Category Archives: Depressive disorder

Meta-analysis of venlafaxine: DISCUSSION(3)

Song and colleagues published the first meta-analysis comparing SSRIs with TCAs. They examined efficacy and discontinuation rates and found no difference between the two drug classes. That study, however, was complicated by the use of a variety of different definitions for response and by the inclusion ofatypical agents (eg, bicyclics) in the analysis along with the TCAs. On the other hand, the meta-analysis conducted by Moller and associates compared imipramine with newer agents including SSRIs and atypical agents, which were pooled despite differences in chemical classes. As with the former analysis by Song et al, groups had similar efficacies. Those results are similar to those that we found in that differences among groups were not statistically significant. asthma inhalers

Continue reading

Meta-analysis of venlafaxine: DISCUSSION(2)

Meta-analysis of venlafaxine: DISCUSSION(2)

It should be noted that the rates reported are for efficacy rather than effectiveness because they were all produced from RCTs. Interpretation ofthese data and translation into clinical situations require accounting for noncompliance other than that due to ADRs or perceived lack of effect. Other types of noncompliance include (but are not limited to) forgetting to take medication, loss or misplacement of drugs, intentional omission due to fear, perceived lack of need or other personal reasons.

Continue reading

Meta-analysis of venlafaxine: DISCUSSION(1)

Despite a great volume of literature on the subject, we were able to locate only a small number of RCTs for the antidepressant classes of interest. Notably absent were studies examining desipramine (a single out-patient study) and nortriptyline (no published RCTs found), cheap drugs with reputedly lower rates of ADRs, particularly of the anticholinergic variety. No supporting evidence was found. Such studies should be published, especially if ADRs are of interest. Nonetheless, we were able to retrieve information on nearly 3000 patients, which is a reasonably large sample to provide estimates.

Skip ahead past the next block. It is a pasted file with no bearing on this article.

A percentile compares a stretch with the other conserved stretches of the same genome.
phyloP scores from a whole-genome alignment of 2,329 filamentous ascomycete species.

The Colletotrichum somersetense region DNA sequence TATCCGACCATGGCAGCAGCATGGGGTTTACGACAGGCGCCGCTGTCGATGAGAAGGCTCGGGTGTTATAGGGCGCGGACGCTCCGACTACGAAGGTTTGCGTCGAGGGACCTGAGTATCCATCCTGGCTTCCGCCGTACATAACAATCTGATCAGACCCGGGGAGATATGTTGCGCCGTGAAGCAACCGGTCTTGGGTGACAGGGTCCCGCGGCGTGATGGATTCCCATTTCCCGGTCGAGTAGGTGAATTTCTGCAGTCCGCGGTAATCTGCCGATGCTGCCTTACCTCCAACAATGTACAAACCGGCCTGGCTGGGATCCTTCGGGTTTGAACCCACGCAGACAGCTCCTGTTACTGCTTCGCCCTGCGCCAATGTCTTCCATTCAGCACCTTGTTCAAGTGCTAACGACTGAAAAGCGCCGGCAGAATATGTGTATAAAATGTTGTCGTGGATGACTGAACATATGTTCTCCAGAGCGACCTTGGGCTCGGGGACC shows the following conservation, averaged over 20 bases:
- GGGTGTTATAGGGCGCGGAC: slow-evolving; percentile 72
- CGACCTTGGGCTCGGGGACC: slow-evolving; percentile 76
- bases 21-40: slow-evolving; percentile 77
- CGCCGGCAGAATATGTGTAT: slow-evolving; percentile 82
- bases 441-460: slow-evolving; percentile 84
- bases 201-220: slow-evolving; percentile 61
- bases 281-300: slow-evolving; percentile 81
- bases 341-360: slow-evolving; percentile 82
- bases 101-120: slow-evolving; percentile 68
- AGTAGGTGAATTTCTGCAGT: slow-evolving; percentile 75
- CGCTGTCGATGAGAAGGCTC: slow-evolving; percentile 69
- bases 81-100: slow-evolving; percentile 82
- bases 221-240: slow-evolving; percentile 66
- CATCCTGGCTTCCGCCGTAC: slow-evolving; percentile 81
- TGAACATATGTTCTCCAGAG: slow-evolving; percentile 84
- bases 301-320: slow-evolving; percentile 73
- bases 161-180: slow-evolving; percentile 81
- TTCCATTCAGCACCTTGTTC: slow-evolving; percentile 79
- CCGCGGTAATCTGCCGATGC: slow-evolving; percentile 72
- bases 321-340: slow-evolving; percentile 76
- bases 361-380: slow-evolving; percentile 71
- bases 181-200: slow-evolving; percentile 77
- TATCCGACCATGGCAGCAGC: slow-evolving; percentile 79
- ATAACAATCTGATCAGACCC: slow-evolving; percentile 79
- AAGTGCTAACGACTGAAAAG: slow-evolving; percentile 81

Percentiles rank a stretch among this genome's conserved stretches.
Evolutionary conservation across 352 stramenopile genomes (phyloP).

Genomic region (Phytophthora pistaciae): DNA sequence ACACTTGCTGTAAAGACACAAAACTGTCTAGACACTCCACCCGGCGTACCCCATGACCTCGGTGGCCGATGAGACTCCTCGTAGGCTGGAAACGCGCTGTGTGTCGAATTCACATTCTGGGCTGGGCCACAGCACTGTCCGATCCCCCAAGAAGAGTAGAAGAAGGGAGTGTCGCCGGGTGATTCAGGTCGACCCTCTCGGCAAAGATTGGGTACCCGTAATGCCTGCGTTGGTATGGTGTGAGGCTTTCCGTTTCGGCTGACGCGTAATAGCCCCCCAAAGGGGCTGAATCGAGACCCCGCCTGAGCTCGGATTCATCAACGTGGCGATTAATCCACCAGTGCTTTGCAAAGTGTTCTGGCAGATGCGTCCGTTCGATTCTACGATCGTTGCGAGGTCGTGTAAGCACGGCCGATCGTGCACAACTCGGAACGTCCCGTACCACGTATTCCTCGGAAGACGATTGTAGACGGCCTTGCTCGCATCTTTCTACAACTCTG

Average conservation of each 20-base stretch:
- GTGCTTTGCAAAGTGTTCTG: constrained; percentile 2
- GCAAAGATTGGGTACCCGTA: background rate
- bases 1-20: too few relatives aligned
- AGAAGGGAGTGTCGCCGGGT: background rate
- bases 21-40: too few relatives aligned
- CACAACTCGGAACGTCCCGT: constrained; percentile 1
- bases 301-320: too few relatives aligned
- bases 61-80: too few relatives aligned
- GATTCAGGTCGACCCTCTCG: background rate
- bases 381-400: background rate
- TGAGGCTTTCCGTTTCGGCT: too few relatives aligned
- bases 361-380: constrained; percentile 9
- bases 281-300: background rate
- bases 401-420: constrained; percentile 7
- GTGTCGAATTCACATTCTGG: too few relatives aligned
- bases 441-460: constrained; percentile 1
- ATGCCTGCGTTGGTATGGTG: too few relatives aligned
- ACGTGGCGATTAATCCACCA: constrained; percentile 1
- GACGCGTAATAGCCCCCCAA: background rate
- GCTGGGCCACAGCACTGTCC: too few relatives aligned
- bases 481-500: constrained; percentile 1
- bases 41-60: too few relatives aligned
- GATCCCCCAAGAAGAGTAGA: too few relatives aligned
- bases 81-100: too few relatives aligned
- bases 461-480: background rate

Continue reading

Meta-analysis of venlafaxine: RESULTS

Meta-analysis of venlafaxine: RESULTS

A total of 234 studies were identified in the literature search for the meta-analysis of efficacy rates. Of those studies, 187 (79.9%) were excluded for the reasons listed in Table 1. As a result, 37 RCTs yielding 56 study arms were used in the analysis of efficacy rates. Inter-rater agreement for study selection yielded a kappa of 0.81 (P<0.05), and data were extracted by full consensus (100%). flovent inhaler

Continue reading

Meta-analysis of venlafaxine: MATERIALS AND METHODS(3)

Data were combined for all antidepressant classes, ie, SNRIs, SSRIs and TCAs. It was assumed that all Canadian drugs within a class are essentially the same and, in equipotent doses used continuously over several weeks, act similarly. Subgroup analyseswere done forindividualdrugswhenever possible.

Continue reading

Meta-analysis of venlafaxine: MATERIALS AND METHODS(2)

Meta-analysis of venlafaxine: MATERIALS AND METHODS(2)

Studies that evaluated patients 18 years of age or older who were diagnosed with a major depressive episode, defined by a standard, accepted scale (eg, Diagnostic and Statistical Manual of Mental Disorders or International Classification of Diseases-9) as either endogenous or unipolar depression, were eligible. Patients must have scored 15 or greater on the Hamilton Depression (HAMD) scale (any version), or 18 or greater on the Montgomery-Asberg (MADRS) scale . Patients could not have been taking any concomitant antidepressants, lithium or thyroid, nor have any concomitant diseases (especially metabolic, endocrine or psychiatric). They could, however, have been taking other drugs such as tranquilizers or hypnotics.

Continue reading

Meta-analysis of venlafaxine: MATERIALS AND METHODS(1)

The research was carried out by an independent group of academic researchers at the University of Toronto who had no direct affiliation with the sponsor. The project was, however, sponsored by Wyeth-Ayerst Canada, but the investigators retained the right to publish results regardless of findings.

Continue reading

Meta-analysis of venlafaxine, SSRIs and TCAs in the treatment of major depressive disorder

Meta-analysis of venlafaxine

Depression, also referred to as major depressive disorder (MDD), is a major health problem. A number of agents from several chemical classes of drugs are available to treat MDD. Tricyclic antidepressants (TCAs) have been the mainstay of drug therapy for depression since their introduction in the 1960s. However, many patients experience a wide variety of adverse events with these drugs. buy asthma inhaler

Continue reading